WeWriWa—Problem parents-in-law


Welcome back to Weekend Writing Warriors and Snippet Sunday, weekly Sunday hops where writers share 8–10 sentences from a book or WIP. This week’s snippet comes right after last week’s, when Lyuba Koneva asked her husband Ivan why he doesn’t go to work for his father. In spite of Mr. Konev’s massive past sins against both of them, his underground liquor store brings in a lot of money, and bought many of their modern appliances, like a washing machine and refrigerator.

This has been slightly edited from the published version to fit ten lines.

“That’ll only happen if Prohibition’s constitutionally repealed. I was raised better than to make a dishonest living, though he was begging me to join him yet again when I visited before I came home. I said no, the factory may pay less money than I’d like, but at least it’s honest money and I don’t constantly risk legal trouble by going to work.”

Lyuba bristles. “You went over to see your mother again? Haven’t you visited her enough since you were reunited? It says right in the Bible, ‘And a man shall leave his parents and cleave unto his wife, and they shall be as one flesh,’ not ‘And a man shall pay inordinate visits to his parents’ house in his first year of marriage, while neglecting his pregnant wife in favor of his pregnant mother.’ Put the leftovers in the oven yourself. I won’t baby you the way your mother does. In this apartment, you’re treated like a grown man, not an overgrown little boy who can’t do anything without his mother.”


Next week I’ll begin my yearly Halloween-themed snippets. They’ll be very new material, from my WIP, A Dream Deferred: Lyuba and Ivan at University, the fourth book in this saga.


WeWriWa—Acrimonious anniversary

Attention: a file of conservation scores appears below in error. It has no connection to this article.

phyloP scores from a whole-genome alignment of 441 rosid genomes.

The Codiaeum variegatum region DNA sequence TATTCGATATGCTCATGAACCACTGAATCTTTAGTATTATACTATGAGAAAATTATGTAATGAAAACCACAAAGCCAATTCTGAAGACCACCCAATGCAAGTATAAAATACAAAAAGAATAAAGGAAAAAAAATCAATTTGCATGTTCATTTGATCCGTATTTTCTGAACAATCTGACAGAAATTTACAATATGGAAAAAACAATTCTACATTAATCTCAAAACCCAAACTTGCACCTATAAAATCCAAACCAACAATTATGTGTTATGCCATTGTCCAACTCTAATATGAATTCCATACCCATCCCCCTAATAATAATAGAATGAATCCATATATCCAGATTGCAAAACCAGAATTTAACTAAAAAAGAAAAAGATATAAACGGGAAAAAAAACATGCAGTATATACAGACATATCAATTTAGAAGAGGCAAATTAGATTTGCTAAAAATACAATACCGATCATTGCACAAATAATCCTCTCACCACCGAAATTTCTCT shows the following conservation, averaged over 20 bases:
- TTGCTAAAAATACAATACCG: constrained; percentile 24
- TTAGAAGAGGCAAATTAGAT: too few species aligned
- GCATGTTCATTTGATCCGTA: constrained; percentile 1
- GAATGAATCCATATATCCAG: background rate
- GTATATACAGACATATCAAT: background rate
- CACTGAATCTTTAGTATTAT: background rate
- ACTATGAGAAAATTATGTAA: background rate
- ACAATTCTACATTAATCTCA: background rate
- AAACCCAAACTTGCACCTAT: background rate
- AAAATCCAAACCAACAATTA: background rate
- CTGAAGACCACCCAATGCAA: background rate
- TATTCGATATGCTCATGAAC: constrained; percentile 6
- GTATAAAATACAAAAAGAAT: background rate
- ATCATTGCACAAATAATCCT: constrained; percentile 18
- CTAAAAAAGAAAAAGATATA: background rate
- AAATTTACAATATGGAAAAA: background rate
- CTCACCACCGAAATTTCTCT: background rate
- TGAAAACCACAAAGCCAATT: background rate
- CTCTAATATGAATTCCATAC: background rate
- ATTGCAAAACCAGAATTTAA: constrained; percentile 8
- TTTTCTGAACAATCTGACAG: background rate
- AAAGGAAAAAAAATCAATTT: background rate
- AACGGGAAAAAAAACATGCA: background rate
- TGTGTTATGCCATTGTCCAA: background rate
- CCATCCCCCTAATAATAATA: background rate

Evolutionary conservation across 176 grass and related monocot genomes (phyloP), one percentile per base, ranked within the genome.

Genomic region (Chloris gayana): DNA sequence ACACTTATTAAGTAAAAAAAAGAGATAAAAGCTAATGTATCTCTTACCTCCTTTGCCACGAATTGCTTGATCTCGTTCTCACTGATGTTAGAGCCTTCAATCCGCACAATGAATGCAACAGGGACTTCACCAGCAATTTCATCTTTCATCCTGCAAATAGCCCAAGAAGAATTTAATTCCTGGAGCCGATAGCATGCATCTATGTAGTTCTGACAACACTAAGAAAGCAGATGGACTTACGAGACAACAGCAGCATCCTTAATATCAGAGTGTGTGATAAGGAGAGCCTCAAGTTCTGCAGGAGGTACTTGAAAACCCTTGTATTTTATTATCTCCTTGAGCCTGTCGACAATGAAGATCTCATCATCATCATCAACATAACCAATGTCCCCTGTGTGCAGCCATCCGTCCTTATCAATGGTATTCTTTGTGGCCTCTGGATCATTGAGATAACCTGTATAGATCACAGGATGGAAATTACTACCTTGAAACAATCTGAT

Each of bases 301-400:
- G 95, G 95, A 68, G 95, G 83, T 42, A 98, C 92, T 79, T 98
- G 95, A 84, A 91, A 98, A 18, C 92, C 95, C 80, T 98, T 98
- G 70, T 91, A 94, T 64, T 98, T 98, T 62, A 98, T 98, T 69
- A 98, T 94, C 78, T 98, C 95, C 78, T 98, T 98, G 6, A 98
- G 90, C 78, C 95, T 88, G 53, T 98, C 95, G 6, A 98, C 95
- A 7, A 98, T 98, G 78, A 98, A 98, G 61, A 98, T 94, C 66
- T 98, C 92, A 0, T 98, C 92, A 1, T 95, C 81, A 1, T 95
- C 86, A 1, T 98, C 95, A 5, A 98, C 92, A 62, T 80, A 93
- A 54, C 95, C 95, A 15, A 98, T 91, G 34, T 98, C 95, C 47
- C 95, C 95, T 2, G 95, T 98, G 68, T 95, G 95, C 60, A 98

Welcome back to Weekend Writing Warriors and Snippet Sunday, weekly Sunday hops where writers share 8–10 sentences from a book or WIP. This week’s snippet comes right after last week’s, when Ivan Konev came home at 11:00 at night on his first anniversary with his wife Lyuba, whom he waited fifteen and a half years to marry since falling in love with her at age nine. He’s tried to placate her by showing her a bag of anniversary presents, and baptismal anniversary gifts for their kids.

“Both children are asleep. You’re not going to wake them so late just to give them presents. Did you know I made a special meal, assuming you’d actually be home on time on our anniversary? Goat meat, stuffed peppers, tomato soup with croutons, pelmeni stuffed with mushrooms and cheese, chocolate cake with cherry frosting and real cherries, and coffeecake with apricot filling and chocolate drizzle. The leftovers are in the refrigerator. Say what you want about your father’s job, but it’s thanks to him we were able to afford a real refrigerator and get rid of that stupid outdated icebox. We’ve got a real washing machine and modern kitchen and cooking implements thanks to him too. Why don’t you work for your father so you can finally bring in real money?”